Fiber Cement Soffit

So to that end, a fiber cement soffit can bridge the choices between form and function, or, aesthetic value vs. the practicality of lower maintenance. Fiber cement soffits are strong, factory-primed panels scientifically designed for optimal durability and function on the underside of eaves. Available in either a smooth finish or in wood grain, you can choose from vented panels or unvented, depending on which option will best serve your needs. And there are plenty of available color options, too, so you can pretty easily match your siding and trim to create an appealing and uniform look.

Due to their long-lasting durability and easy maintenance, soffits constructed of synthetic and composite elements (such as vinyl or UPVC) are replacing those made of more traditional materials like wood or aluminum. And making these kinds of choices even easier are the options available, not only in vinyl soffit but also in vinyl fascia and trim products, which offer a variety of styles that can complement your home’s appearance and improve curb appeal. And furthermore, for people who prefer eco-friendly products, there are even recycled material options available.

Aluminum soffit and fascia provide another good option in strength, durability, and low maintenance. These superior corrosion-resistant panels help prevent moisture buildup and decay problems that occur frequently in eave and overhang areas. Be sure to include these in your considerations and consult with your siding contractor or roofer about the use and cost of an aluminum soffit.

Maintenance Tips to Keep In Mind

The first way to avoid fascia and soffit problems is to ensure that they are correctly installed. A professional roofer or contractor can inspect them for you, and will usually do so for little to no charge. We recommend having this done whenever you are having a siding or roof inspection done. In addition, have them checked to see that they are rightly waterproofed.

Another important place for inspection is to see that your flashing and gutters are working correctly, as these can also cause problems. And the best place to start is with your gutters.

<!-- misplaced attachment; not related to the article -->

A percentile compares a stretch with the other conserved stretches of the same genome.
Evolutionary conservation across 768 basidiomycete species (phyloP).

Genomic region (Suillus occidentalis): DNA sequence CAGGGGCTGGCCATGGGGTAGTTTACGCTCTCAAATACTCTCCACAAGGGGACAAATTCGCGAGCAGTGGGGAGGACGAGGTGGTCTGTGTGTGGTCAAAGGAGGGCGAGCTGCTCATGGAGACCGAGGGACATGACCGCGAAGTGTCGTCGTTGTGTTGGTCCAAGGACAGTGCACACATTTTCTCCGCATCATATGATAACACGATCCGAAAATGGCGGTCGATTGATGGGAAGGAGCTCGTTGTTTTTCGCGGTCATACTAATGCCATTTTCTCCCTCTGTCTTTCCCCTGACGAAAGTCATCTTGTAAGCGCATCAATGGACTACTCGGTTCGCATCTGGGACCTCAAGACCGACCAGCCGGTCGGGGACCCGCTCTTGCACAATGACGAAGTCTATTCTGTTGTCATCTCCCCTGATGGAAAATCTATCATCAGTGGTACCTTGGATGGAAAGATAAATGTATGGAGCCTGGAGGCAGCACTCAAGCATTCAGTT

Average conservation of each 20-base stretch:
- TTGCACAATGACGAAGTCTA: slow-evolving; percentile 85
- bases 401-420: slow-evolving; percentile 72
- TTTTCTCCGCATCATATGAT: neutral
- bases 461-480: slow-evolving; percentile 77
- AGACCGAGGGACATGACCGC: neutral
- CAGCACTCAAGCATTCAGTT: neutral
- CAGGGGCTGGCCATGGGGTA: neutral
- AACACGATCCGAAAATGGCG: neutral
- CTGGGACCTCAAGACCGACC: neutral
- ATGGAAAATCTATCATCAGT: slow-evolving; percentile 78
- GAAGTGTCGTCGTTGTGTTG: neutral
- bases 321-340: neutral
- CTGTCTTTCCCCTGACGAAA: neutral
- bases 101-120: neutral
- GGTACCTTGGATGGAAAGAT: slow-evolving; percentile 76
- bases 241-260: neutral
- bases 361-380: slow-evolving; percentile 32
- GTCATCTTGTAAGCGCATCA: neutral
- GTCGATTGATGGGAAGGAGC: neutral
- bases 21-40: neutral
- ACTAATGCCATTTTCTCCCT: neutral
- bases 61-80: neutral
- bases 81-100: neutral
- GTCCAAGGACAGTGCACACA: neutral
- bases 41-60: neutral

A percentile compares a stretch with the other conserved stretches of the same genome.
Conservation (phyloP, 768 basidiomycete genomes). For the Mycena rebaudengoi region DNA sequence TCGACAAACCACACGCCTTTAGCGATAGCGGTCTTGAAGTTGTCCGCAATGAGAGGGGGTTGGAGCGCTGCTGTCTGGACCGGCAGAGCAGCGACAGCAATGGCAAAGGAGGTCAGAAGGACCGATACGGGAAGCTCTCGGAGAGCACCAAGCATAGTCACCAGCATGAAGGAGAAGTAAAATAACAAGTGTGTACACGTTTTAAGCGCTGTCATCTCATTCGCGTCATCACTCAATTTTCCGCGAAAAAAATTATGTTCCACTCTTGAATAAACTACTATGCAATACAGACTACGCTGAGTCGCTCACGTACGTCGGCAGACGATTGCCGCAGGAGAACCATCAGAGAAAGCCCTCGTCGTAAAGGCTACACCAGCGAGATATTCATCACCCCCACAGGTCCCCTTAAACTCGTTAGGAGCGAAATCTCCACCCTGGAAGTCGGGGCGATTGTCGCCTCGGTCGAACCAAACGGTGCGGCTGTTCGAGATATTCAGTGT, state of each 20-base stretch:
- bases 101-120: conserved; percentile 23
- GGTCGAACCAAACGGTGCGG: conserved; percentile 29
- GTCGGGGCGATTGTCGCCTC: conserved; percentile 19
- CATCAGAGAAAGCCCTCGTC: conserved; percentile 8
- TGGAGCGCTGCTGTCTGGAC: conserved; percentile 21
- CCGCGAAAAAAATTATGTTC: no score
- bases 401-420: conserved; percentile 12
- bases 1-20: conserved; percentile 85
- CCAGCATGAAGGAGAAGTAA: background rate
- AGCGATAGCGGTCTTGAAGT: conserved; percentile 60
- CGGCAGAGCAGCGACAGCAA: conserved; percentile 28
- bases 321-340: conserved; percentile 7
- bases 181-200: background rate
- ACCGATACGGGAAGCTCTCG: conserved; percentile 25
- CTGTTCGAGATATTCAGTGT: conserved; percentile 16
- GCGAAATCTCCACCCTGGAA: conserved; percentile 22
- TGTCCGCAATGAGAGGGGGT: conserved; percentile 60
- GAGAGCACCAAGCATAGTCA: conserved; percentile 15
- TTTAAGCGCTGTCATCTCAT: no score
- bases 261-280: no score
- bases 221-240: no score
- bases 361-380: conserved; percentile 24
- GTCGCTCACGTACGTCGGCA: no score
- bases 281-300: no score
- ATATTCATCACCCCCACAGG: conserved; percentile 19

It’s very important to keep gutters clean and water flowing smoothly.  Because when the water overflows, the fascia board is the first place that water will go. Not only does this result in damaged fascia, but from there it can travel and work its way down inside your walls where it can harm studs and drywall, costing you lots more money.

If your soffit should accumulate mold or mildew, you can make up a simple cleaning mixture of bleach and water and scrub with a soft bristle brush or broom to get rid of it.

To keep your overhangs safer for people and looking nice, be sure to look for nesting hornets, wasps, or bees. It’s best not to use a ladder to get at the nests unless the little buggers are inactive, like in the winter months here in Missouri. Angered wasps can be like little minions of hell unleashed upon mortals, especially if you’re allergic to their stings, so there is no shame if you decide to call a professional to remove the nests.

How Much Does Soffit Cost To Replace

The costs for roof soffit installation typically run approximately $20 to $30 per linear foot. Several factors can help determine the cost of your project. The dimensions involved for your home, any particular difficulties that may be involved (such as unique construction), as well as the type of soffit material you choose. Water damaged soffit, fascia, sheetrock, and framing material expenses can add up quickly, resulting in up to $5,000 (or more) in repair costs.

Tip: Invest in Quality Materials

Though it is a relatively small aspect of your home’s exterior, nonetheless, it plays a critical role. So don’t overlook this area of your home maintenance, but give it the proper attention it warrants. We recommend that you invest in the best quality soffit that you can in order to complete and maximize your home’s exterior construction and style.

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(573) 693-1050
2140 Bagnell Dam Blvd
Suite 303B
Lake Ozark, Missouri 65049